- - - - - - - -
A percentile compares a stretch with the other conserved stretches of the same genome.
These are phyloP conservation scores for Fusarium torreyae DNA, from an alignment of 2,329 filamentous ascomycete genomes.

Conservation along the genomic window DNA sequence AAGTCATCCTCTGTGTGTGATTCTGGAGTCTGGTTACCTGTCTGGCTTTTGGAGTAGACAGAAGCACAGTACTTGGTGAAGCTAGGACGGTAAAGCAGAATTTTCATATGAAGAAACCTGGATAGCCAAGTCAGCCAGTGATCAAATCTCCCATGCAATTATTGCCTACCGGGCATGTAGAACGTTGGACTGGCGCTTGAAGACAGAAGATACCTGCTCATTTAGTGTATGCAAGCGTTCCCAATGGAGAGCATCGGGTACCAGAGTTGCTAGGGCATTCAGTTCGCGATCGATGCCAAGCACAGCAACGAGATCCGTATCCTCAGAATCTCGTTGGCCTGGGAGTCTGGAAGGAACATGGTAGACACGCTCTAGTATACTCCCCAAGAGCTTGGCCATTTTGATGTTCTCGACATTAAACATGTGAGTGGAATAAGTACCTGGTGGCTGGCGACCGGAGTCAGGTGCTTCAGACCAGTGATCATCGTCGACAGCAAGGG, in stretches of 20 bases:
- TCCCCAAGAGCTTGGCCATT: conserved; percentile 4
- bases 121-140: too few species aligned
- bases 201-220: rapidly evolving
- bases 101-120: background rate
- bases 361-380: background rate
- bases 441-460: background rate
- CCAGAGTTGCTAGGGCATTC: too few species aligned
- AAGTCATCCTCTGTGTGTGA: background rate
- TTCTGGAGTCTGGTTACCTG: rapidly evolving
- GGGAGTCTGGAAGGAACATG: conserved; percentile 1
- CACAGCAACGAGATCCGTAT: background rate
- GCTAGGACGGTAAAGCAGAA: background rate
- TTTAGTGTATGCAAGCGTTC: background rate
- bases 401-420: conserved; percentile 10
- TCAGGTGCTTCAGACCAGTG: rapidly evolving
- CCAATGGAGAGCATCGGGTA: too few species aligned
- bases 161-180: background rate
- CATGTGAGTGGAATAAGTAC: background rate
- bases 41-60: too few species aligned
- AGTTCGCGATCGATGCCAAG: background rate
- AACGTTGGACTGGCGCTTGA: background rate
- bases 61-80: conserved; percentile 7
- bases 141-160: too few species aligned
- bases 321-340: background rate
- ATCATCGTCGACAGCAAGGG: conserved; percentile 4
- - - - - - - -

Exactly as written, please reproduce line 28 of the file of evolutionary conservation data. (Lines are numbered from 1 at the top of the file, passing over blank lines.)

- ATCATCGTCGACAGCAAGGG: conserved; percentile 4